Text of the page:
Mumbai, May 14: Ashis Goyal is blind. He has also just topped the business management course at the highly-rated Narsee Monjee Institute of Management Studies.
Blind schools all over are agog with his achievement and want him to talk about his “phenomenal victory”. But Ashis, whose retina caved in to a debilitating condition shortly after he appeared for his board exams, does not sound exultant. The steely determination is apparent, though. “I want to join the London School of Economics,’’ he says in his mellow voice. “They are the best.’’
The journey to an MBA top-slot and a plum job as management trainee with ING Vysya has been painful. “There were more than 100 big companies in our campus during the placement week, but none interviewed me,” he says, the bitterness apparent. That he had topped the course didn’t seem to matter to companies busy tempting other students with fat pay packets.
“I wasn’t considered by any big company, Indian or foreign, until ING Vysya approached me on day four,” Ashis says. “All I say is, treat all students on a par.”
A finance major who topped this year’s post-graduate degree in business administration, Ashis says he will not let the pin-pricks affect him. “It’s only my sight. We just do things differently and hope we are given a fair chance and a go at equality,” he says.
Ashis’ younger sister, Garima, is not surprised at her brother’s achievement. “He always had the drive though there was a phase at the time he was appearing for his board examinations when he was really low,” she says. “That was the time he first needed a writer.”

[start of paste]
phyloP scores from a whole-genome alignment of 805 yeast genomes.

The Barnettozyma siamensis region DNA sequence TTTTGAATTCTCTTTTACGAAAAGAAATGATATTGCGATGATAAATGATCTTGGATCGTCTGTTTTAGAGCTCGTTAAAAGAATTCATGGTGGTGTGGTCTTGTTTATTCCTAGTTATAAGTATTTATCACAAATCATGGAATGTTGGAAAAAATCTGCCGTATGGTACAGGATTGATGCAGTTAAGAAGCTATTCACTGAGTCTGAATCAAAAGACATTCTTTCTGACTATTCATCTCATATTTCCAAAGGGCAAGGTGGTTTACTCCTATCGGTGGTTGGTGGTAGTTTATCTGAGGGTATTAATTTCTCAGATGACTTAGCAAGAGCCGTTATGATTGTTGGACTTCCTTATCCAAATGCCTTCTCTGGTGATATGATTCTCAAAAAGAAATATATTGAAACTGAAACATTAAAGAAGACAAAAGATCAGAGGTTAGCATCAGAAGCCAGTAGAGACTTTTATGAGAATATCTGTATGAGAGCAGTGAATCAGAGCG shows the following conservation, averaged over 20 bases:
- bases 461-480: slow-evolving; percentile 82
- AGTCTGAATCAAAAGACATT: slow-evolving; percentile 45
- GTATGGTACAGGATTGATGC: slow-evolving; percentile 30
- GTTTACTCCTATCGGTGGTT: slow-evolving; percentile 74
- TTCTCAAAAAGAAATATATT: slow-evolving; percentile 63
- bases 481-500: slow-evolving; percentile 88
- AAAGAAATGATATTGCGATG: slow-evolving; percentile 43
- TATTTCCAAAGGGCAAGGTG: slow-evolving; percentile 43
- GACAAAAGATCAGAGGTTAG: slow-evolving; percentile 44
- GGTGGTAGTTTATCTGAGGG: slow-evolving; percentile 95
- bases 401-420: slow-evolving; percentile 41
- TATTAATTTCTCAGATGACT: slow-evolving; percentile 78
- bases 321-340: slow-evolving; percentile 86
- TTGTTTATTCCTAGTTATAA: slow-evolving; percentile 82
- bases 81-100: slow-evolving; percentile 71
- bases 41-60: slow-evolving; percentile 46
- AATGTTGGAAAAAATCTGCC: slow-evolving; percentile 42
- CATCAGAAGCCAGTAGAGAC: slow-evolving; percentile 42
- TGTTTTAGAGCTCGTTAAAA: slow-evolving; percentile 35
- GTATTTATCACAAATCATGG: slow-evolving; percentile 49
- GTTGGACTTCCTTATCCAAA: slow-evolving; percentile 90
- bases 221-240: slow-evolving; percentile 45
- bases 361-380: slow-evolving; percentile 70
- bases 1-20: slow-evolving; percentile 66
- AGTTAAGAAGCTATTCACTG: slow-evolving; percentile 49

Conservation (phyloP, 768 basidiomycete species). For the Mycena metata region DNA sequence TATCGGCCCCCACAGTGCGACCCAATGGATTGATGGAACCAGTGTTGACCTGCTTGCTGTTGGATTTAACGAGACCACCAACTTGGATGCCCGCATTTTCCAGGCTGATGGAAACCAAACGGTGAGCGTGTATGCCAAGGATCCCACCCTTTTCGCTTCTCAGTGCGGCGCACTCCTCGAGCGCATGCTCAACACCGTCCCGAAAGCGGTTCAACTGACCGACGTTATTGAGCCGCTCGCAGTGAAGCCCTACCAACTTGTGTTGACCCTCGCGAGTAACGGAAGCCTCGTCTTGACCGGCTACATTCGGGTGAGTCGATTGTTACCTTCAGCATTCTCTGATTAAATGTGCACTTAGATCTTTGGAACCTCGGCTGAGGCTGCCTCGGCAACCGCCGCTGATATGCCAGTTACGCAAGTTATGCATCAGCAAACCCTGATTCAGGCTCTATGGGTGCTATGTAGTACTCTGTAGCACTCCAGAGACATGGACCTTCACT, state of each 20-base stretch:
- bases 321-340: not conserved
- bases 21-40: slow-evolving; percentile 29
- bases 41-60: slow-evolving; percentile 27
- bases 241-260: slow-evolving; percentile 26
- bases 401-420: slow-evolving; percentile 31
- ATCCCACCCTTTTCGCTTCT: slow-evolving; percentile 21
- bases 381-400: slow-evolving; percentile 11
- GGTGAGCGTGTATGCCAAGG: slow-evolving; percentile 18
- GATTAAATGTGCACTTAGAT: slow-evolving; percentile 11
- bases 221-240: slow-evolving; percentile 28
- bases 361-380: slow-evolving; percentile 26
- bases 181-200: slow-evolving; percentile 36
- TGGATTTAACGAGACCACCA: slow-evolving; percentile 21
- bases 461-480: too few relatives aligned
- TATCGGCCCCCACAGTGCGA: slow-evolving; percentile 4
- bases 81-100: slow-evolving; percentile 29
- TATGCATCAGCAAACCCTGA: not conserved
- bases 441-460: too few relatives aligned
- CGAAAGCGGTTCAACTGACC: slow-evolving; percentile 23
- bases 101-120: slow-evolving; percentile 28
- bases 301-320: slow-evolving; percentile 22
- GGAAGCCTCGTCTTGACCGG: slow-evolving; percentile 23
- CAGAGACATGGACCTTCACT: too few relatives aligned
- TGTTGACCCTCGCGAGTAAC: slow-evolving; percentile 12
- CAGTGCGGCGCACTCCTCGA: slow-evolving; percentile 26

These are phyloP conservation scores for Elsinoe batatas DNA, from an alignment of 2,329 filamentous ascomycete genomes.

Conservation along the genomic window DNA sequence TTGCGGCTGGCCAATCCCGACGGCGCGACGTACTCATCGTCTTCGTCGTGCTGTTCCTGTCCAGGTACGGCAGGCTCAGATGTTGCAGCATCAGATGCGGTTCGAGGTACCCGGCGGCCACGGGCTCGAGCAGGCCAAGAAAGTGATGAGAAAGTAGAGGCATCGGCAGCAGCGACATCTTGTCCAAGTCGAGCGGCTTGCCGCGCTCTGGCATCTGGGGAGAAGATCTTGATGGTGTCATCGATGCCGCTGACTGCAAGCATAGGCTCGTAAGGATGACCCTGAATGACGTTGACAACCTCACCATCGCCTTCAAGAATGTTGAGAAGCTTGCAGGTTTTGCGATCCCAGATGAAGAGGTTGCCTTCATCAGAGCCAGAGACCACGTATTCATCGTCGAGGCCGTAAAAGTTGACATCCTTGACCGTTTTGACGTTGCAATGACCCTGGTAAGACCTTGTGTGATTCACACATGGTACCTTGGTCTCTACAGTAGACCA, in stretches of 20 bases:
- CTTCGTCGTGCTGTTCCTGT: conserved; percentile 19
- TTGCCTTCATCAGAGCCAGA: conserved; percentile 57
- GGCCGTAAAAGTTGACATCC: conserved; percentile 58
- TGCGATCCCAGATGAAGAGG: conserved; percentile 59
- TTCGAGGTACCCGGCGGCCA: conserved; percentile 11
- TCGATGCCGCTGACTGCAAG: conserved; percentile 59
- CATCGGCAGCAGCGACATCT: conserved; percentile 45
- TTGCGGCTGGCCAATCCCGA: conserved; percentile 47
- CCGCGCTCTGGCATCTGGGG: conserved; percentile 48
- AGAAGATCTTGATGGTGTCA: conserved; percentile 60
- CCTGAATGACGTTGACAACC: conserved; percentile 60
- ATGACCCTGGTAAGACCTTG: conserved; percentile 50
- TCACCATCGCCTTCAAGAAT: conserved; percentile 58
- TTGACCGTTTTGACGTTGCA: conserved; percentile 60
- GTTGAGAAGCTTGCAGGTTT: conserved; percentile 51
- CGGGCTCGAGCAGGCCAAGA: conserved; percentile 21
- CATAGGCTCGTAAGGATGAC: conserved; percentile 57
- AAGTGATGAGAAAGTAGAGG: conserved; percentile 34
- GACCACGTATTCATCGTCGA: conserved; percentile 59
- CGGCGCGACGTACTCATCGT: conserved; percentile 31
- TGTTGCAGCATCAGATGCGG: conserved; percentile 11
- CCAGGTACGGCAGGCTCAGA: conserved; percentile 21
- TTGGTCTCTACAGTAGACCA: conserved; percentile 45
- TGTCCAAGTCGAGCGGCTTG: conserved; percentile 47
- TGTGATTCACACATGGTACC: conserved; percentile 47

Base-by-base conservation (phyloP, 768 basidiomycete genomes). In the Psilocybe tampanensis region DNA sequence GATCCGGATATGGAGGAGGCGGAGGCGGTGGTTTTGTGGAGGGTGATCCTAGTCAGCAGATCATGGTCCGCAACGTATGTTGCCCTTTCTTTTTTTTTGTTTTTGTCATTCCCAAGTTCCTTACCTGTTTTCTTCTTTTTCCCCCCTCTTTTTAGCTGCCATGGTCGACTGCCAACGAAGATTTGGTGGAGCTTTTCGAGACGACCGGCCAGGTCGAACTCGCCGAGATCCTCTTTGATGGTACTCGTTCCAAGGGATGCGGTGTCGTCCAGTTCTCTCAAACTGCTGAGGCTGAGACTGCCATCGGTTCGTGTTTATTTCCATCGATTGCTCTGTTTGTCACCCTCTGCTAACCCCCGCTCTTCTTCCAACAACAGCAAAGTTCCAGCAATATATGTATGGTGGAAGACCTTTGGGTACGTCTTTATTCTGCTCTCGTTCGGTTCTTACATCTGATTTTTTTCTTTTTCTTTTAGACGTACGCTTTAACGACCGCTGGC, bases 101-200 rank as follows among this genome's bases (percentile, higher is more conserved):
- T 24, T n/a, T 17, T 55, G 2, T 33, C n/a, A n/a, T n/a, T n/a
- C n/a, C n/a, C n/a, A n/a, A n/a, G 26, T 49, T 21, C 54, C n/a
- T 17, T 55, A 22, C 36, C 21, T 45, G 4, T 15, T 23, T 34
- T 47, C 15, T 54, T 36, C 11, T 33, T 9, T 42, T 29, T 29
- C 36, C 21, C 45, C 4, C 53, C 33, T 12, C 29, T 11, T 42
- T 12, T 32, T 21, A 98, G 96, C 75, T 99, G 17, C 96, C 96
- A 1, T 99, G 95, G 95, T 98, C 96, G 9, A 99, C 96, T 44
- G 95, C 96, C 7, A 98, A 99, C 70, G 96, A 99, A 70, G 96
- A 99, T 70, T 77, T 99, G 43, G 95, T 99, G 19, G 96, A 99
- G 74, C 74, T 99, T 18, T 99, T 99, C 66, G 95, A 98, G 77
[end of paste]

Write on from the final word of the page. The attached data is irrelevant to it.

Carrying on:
Retinitis pigmentosa, a disease that causes the retina to rapidly degenerate, only affected his eyes. “It never affected his life,” Garima said. Ashis was totally blind by the time he reached college, but, undaunted, he graduated with 72 per cent.
“He made it on his own,” says H.H. Mankad, the management institute’s vice-chancellor. “There was no special treatment for him except for the services of a writer we provided.”
What Ashis lacked by way of sight he more than made up with his razor-sharp memory and brilliance. Using a laptop to note down lectures and visualise graphs, Ashis mostly gave impromptu presentations in class.
Then there was the support provided by a senior “in a similar condition” which Ashis says was invaluable. “Hari Raghavan, who has a similar condition, was always there, guiding me and prodding me along,” he says.
The 23-year-old topper adds that Raghavan failed to get a good job for two years after passing out from the institute. “This is what I mean — chances don’t come along that easily,” Ashis says. “It’s only now that Raghavan has got a really good job with GE Countrywide.”
Ashis says he will soon head abroad for super-specialisation after a stint with ING Vysya. “I want to start something on my own eventually,” he says. “Perhaps lead a team of professionals.”
Ashis hopes that research on retinitis pigmentosa at the Johns Hopkins University will one day provide a cure for the as yet incurable condition. “But that may take time,” he says.